You could sayis the Bond movie to end all Bond movies. Already a , the closes Daniel Craig’s 15-year tenure as with a bang (just don’t expect a post-credits scene).
“In Daniel Craig’s final outing as the suave superspy, James Bond finally gets a life,” Richard Trenholm said in, which is out now in the US and in Australia on Nov. 11. “The result is an epic, explosive and emotional swan song that throws everything it has against the wall for a genuinely unique entry in the series.” That’s especially true of the bold and unprecedented ending.
Let’s, but be warned: the following SPOILERS should be for your eyes only if you’ve seen the movie.
Bioterrorist Lyutsifer Safin (Rami Malek) drags Bond’s former lover Madeleine Swann (Lea Seydoux) and her daughter Mathilde to hison an old World War II island base between Japan and Russia. Earlier, Madeleine insisted Mathilde wasn’t Bond’s kid, but those striking blue eyes suggest otherwise.
Madeleine’s father, the late Mr. White, killed Safin’s family on behalf ofwhen Safin was just a wee lad, so he killed Madeleine’s mother to get back at Mr. White. Madeleine got trapped under ice as she tried to escape this attack, but Safin saved her and became obsessed like a big weirdo.
Safin already forced her to take part in his scheme to wipe out Spectre with, a DNA-based bioweapon containing nanobots that target specific people. Bond unwittingly completes her mission to kill captive Spectre boss Ernst Stavro Blofeld (Christoph Waltz), as part of Safin’s revenge (cue maniacal laughter). But there’s more: from his base, Safin intends to launch Heracles globally, infecting millions (laughter intensifies).
Newly reinstated as 007, Bond and fellow 00 agent Nomi (Lashana Lynch) infiltrate the island and seemingly succeed in opening the silo doors for a missile strike ordered by M (Ralph Fiennes) to wipe out Safin’s base. Nomi escapes with Madeleine and Mathilde, while Bond sticks around to make sure the base is destroyed.
The silo doors start to close, so Bond rushes back to reopen them. Could it be a trap? It definitely is.
Safin gets the drop on 007, shooting Bond several times and infecting him with nanobots coded to Madeleine’s DNA — meaning he can never touch her or Mathilde again without killing them. What a jerk.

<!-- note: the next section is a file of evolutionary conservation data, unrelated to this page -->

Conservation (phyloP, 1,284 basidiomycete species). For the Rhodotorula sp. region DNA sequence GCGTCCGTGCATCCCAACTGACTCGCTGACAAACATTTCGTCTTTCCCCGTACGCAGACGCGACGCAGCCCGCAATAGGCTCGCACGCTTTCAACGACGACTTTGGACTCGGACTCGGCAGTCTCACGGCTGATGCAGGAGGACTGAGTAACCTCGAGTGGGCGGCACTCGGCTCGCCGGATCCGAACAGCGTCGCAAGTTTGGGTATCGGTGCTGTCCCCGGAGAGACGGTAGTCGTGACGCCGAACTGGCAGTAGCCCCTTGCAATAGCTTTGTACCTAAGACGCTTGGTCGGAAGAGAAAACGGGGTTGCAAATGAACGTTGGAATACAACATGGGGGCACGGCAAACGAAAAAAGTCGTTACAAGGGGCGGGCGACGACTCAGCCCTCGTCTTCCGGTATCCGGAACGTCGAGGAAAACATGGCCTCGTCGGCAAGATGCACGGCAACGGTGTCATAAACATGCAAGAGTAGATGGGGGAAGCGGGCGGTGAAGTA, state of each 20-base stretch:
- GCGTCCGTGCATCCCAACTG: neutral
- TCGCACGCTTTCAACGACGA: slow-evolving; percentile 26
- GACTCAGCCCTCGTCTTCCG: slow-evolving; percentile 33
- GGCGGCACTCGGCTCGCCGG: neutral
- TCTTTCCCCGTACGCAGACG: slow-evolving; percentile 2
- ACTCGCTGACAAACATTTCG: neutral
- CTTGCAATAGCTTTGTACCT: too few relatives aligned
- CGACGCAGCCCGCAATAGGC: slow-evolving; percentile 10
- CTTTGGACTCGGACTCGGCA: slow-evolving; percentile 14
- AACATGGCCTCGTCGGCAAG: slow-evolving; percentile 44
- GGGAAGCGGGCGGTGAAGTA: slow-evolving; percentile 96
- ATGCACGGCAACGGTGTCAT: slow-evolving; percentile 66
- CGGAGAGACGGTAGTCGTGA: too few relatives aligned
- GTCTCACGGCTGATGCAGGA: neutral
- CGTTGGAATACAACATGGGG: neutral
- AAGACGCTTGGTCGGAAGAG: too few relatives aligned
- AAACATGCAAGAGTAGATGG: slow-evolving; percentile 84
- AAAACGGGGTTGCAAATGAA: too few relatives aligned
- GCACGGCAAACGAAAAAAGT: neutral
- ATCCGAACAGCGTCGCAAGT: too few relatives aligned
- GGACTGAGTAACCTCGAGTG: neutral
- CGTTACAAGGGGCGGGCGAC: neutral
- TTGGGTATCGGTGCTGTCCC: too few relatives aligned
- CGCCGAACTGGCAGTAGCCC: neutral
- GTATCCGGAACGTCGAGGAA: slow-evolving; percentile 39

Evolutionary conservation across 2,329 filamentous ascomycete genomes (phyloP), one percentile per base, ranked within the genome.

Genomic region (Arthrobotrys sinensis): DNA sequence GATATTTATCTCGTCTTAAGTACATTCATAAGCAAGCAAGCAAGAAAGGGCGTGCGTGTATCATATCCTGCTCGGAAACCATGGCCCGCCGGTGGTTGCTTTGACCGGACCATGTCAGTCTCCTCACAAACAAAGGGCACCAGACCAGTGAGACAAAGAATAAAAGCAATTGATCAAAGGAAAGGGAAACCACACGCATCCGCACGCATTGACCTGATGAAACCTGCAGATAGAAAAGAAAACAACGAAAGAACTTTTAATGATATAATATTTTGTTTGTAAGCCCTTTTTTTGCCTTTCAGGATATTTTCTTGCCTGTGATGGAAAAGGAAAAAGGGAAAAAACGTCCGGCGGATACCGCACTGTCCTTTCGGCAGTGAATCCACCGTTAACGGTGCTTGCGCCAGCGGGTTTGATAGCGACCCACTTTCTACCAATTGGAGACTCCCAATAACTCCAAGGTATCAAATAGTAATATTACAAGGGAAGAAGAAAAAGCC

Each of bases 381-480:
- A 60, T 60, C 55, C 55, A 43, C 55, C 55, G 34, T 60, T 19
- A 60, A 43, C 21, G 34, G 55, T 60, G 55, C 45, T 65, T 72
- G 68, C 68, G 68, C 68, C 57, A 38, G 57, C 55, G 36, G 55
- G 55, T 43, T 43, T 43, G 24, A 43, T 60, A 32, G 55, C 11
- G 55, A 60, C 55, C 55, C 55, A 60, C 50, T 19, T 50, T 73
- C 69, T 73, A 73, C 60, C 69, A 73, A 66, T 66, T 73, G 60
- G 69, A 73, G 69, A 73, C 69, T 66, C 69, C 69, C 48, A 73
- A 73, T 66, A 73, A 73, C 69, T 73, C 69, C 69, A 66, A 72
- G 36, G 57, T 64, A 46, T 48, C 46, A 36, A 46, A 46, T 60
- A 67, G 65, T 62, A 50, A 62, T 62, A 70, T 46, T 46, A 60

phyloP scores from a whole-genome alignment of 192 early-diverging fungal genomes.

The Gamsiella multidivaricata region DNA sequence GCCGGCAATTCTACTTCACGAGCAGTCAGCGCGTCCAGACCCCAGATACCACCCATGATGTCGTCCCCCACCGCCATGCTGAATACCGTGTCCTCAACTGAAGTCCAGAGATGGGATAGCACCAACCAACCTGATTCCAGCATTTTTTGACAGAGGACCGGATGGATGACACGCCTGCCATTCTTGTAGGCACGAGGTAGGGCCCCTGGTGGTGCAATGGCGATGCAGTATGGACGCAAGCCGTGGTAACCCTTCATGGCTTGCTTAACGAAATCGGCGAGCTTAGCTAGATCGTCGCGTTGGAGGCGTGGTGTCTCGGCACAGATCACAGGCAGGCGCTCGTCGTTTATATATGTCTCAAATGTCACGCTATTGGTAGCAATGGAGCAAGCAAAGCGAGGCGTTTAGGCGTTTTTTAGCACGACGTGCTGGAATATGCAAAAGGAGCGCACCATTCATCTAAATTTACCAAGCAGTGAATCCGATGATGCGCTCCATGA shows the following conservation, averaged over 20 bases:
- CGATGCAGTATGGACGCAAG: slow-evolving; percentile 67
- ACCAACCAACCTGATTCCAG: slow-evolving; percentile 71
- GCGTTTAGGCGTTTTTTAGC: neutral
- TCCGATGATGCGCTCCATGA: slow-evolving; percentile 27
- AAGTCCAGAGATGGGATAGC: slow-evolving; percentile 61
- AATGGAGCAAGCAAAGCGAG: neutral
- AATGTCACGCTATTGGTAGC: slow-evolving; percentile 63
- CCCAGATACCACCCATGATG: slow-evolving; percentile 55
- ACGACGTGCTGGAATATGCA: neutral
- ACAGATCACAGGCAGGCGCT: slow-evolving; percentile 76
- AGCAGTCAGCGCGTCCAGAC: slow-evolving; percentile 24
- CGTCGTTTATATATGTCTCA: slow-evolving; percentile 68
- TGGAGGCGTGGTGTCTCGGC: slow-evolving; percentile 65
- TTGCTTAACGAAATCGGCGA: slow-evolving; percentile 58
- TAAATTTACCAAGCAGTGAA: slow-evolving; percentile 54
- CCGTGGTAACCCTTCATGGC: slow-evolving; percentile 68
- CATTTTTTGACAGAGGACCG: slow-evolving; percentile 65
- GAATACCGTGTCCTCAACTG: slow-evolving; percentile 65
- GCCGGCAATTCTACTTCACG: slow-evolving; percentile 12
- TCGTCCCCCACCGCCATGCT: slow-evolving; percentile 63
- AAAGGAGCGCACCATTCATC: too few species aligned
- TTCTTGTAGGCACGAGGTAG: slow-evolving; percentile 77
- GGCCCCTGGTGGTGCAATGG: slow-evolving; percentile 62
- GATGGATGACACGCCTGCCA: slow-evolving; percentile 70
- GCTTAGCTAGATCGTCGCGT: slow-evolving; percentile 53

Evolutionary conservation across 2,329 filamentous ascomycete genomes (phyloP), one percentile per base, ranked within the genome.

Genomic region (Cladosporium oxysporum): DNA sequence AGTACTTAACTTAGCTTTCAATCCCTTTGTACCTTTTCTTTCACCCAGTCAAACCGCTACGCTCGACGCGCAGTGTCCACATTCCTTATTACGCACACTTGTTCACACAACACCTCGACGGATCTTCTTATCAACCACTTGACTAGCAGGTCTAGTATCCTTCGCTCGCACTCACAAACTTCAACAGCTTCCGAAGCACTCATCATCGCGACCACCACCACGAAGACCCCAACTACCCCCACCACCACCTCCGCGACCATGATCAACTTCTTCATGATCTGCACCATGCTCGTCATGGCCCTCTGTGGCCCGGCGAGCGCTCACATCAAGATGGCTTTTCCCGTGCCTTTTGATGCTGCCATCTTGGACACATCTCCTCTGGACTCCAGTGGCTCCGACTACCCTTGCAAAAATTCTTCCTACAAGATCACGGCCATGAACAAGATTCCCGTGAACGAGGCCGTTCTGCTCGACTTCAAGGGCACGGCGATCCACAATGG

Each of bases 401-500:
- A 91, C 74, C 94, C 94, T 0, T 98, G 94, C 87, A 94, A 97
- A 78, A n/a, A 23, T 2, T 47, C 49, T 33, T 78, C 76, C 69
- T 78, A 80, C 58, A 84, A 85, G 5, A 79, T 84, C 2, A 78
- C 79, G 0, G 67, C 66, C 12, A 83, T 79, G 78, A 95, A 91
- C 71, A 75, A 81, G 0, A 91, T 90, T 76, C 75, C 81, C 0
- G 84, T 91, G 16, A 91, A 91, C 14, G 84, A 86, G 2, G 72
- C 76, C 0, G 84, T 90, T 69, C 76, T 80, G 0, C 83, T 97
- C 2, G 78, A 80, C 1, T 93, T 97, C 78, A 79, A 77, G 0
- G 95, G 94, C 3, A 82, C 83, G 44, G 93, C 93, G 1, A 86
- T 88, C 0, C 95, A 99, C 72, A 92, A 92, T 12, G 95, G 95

Bond numbly executes Safin and re-opens the silo doors, but it’s clear he doesn’t have time to escape. Severely wounded, he climbs a ladder to the roof and calls Madeleine to tell her he loves her.
“You have all the time in the world,” he says.
“She does have your eyes,” she responds, confirming that Mathilde is his daughter.
“I know,” he says, as the missiles come down on the base. “I know.”
With that, Bond is enveloped in the explosions.
Wait, James Bond dies?
Yes, for the first time in the character’s 59-year cinematic history (and), 007 is killed. The movie’s title lied to us. It’s pretty definitive too; he’d been badly wounded by Safin and the missile strike wiped out the island. But the legendary spy also seemed at peace with his fate.
This comes after Bond became a father for the first time (that we know of) and seemed ready to settle down with Madeleine and Matilde, making it all the more devastating. Pardon me, I have something in my eye.
What happens after his death?
Nomi returns to MI6 headquarters in London and M gathers her, Moneypenny, Tanner and Q (Naomie Harris, Rory Kinnear and Ben Whishaw) in an emotional toast to their late colleague during which M reads a quote from author Jack London.
“The proper function of man is to live, not to exist,” he says. “I shall not waste my days in trying to prolong them. I shall use my time.”
This was previously used in Ian Fleming’s, appearing in Bond’s obituary when the world thought he’d died.
The final moments take us to the spectacular Italian mountainside city of Matera, where we met Madeleine and Bond at the start of the movie. This time, she’s driving with their daughter.
“Mathilde, I’m going to tell you a story about a man,” Madeleine says. “His name was Bond, James Bond.”
The credits roll, to the tune of Louis Armstrong’s.
How is that song significant?
Longtime Bond fans will recognize that We Have All the Time in the World from 1969’s On Her Majesty’s Secret Service, the sixth movie in the franchise and George Lazenby’s one and only outing in the role.
The title is darkly ironic — it’s taken from Bond’s final line after his new wife, Tracy, is fatally shot by Blofeld’s goon.
No Time To Die echoes On Her Majesty’s Secret Service in that it sees Bond growing as a person and apparently willing to leave spycraft behind to settle down. In both instances, fate intervenes — and something appears to have gotten in my eye again.
Is there a post-credits scene?
No Time To Die doesn’t have a post-credits scene, but if you stick around to the end you’ll see the classic words “James Bond will return.”
The phrase has never been more reassuring, but we don’t know yet who’ll be taking over from Craig.
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The future 007
The search for the next Bond actor will begin in 2022, producer Barbara Broccoli told BBC Radio 4’s Today program, according to Deadline.
“We want Daniel to have his time of celebration,” she said. “Next year we’ll start thinking about the future.”
The Bond franchise has always been a bit fuzzy in terms of continuity — newer actors’ movies sometimes referred to events from a previous era, so it seemed like, Lazenby, , Timothy Dalton and Pierce Brosnan were all playing the same person.
However, Craig’s first movie,, rebooted the franchise in 2006. So his movies are a self-contained series, and the death of his version of the character closes the loop on that narrative. Goodbye, Mr. Bond.
If Broccoli and fellow producer Michael G. Wilson are feeling truly daring, Bond’s nephew appeared in 1991 cartoon James Bond Jr. Perhaps it’s time to bring young Bond out of obscurity?